Appendices

Our report includes several appendices with supplementary information. They include:

  • Appendix A: The QCEW Unemployment Insurance Labor Market Information Program - Sources of data, scope of coverage, and data processing and cleaning.
  • Appendix B: Data Tables
  • Appendix C: National and State Trend Comparison
  • Appendix D: Project Publications and Reports

Acknowledgements

This report was prepared as part of an ongoing project from the Indiana Nonprofits: Scope and Community Dimensions project made possible by the Efroymson Fund at the Indianapolis Foundation (an affiliate of the Central Indiana Community Foundation) through its support for the Efroymson Chair in Philanthropy; the Indiana University Lilly Family School of Philanthropy through its Indiana Research Fund (supported in part by Lilly Endowment Inc.) and its ongoing support for the Efroymson Chair in Philanthropy; and the School of Public and Environmental Affairs at Indiana University through its ongoing support for the Efroymson Chair in Philanthropy.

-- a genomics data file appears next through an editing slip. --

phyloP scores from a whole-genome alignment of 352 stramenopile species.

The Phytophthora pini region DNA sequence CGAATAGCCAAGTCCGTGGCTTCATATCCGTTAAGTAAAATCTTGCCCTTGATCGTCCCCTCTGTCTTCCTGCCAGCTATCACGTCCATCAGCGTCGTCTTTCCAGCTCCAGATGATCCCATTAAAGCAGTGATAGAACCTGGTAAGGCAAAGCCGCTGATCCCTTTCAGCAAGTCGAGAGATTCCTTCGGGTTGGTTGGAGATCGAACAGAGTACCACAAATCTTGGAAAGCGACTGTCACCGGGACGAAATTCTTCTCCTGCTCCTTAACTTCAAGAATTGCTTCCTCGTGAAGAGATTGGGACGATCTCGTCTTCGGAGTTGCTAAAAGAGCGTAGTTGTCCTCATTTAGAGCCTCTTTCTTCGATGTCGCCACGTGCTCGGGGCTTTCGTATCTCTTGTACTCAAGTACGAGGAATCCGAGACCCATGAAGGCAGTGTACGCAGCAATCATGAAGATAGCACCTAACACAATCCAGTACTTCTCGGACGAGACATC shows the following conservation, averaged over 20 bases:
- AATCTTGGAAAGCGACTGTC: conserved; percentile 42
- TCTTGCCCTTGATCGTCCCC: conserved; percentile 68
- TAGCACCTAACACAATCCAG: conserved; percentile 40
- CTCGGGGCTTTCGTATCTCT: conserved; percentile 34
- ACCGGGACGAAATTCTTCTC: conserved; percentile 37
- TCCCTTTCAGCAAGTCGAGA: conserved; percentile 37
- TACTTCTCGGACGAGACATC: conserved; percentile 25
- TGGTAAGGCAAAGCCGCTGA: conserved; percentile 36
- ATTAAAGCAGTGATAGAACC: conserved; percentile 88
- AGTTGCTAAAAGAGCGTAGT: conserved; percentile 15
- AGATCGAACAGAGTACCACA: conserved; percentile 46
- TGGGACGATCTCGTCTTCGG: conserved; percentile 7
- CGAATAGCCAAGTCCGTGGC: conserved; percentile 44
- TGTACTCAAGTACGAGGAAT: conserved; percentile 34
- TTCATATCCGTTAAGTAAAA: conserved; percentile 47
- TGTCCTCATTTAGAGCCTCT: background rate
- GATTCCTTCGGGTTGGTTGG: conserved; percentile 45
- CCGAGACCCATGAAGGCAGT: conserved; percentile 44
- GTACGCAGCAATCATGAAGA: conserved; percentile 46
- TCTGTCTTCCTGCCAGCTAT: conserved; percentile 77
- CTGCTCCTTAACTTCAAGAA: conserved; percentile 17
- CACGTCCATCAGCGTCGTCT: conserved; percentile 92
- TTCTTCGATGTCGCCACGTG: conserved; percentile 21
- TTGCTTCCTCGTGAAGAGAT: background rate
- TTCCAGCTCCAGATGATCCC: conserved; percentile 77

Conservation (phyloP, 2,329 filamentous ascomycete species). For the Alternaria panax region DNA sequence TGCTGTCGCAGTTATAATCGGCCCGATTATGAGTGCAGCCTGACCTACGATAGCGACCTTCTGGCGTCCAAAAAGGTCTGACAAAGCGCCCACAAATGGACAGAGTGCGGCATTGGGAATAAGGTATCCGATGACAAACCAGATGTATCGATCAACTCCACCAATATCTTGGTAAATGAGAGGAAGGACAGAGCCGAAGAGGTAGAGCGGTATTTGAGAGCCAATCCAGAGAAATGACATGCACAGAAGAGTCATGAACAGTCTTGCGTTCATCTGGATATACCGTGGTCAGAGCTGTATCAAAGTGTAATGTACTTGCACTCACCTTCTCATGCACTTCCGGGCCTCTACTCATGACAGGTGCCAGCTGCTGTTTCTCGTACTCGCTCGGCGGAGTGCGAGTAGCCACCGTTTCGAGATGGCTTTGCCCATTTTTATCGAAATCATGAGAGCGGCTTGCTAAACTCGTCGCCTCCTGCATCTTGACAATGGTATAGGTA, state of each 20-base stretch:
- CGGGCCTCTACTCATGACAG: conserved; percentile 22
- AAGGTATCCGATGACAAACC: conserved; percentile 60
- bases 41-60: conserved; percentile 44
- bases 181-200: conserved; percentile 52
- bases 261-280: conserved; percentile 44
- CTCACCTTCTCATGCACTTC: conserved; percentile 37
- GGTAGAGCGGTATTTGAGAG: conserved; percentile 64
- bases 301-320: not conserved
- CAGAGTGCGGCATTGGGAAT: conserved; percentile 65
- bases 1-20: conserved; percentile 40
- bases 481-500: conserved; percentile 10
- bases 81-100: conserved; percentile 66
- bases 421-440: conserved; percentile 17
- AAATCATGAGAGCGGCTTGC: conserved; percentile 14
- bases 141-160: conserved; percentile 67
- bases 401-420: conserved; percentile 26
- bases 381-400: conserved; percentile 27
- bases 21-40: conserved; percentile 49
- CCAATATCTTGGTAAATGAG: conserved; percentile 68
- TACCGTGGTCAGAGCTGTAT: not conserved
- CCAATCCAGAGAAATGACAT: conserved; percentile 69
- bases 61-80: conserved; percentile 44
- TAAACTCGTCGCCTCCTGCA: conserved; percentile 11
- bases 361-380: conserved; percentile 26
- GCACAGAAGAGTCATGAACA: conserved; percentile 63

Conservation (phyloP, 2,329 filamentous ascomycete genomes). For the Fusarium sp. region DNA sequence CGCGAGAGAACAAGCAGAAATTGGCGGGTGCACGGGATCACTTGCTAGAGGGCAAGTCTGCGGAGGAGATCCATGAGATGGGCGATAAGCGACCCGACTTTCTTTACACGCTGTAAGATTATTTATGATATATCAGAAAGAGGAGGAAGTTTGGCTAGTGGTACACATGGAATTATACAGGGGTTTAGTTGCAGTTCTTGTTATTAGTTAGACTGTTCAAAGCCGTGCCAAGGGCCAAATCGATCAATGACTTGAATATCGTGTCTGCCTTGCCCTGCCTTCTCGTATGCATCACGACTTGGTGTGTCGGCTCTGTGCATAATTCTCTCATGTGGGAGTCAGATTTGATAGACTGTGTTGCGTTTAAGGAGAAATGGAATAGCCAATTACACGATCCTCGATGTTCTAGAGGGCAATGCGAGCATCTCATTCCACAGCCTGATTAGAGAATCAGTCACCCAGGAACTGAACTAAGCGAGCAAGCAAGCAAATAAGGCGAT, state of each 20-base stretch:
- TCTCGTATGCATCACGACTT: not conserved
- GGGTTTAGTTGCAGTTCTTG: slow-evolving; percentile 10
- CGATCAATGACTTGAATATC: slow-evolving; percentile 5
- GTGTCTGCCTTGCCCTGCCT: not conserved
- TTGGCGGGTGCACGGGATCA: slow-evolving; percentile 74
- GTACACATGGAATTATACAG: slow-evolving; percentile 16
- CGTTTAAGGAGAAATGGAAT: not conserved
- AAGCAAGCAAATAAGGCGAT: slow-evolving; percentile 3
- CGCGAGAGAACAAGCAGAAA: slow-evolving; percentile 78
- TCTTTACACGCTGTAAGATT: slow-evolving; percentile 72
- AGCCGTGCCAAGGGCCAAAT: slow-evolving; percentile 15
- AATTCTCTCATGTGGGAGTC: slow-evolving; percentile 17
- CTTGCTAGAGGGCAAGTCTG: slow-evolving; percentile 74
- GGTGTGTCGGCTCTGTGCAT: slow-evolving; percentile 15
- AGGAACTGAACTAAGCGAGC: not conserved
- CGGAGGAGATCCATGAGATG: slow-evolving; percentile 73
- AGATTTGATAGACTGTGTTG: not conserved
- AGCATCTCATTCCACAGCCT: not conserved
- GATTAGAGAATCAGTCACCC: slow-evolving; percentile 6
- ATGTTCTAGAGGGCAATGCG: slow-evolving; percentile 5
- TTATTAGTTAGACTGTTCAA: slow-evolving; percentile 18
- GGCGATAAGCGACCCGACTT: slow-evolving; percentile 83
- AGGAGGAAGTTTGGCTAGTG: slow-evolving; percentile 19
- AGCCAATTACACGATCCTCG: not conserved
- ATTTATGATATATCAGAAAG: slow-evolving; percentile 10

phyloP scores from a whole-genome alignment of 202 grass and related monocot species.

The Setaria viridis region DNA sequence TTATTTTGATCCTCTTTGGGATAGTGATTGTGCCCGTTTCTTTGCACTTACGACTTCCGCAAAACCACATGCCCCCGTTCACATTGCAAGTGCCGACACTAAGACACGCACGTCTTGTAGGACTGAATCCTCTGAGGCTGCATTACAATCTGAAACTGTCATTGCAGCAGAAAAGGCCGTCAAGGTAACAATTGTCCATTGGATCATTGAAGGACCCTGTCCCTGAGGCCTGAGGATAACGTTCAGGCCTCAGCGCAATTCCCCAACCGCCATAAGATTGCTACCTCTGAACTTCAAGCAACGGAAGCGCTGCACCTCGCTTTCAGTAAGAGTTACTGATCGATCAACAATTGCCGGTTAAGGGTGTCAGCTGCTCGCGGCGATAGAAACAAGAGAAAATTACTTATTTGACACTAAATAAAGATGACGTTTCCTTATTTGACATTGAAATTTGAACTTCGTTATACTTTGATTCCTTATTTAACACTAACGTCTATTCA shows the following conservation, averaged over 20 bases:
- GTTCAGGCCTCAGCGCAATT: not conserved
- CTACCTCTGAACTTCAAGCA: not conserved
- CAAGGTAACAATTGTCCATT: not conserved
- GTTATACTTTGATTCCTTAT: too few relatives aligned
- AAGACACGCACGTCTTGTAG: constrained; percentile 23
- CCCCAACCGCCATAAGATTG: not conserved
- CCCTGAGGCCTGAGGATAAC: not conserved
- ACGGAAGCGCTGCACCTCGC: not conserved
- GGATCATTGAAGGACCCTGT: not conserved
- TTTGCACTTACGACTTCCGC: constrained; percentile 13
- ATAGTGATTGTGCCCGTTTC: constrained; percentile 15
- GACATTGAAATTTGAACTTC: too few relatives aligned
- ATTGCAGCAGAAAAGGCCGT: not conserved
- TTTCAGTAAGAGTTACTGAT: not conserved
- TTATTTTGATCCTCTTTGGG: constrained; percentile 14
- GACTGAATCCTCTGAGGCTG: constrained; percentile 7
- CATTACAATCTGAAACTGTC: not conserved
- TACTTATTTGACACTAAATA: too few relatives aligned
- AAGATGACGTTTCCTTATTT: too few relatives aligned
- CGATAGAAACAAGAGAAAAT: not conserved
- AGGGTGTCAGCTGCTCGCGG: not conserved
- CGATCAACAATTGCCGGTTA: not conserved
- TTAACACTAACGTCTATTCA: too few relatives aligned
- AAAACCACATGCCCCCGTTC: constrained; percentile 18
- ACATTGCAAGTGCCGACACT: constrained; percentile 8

We are grateful to Carol O. Rogers, Victoria Nelson, and Jerry Conover at the Indiana Business Research Center for making the data on which this report is based available to us. We thank Lauren Dula, Kellie L. McGiverin-Bohan, Rachel L. Miller, and Angela Gallagher for their assistance in arranging the original data and providing comments and suggestions on the draft. Finally, we thank members of the Advisory Board for the Indiana Nonprofit Sector: Scope and Community Dimensions project for helpful comments and suggestions.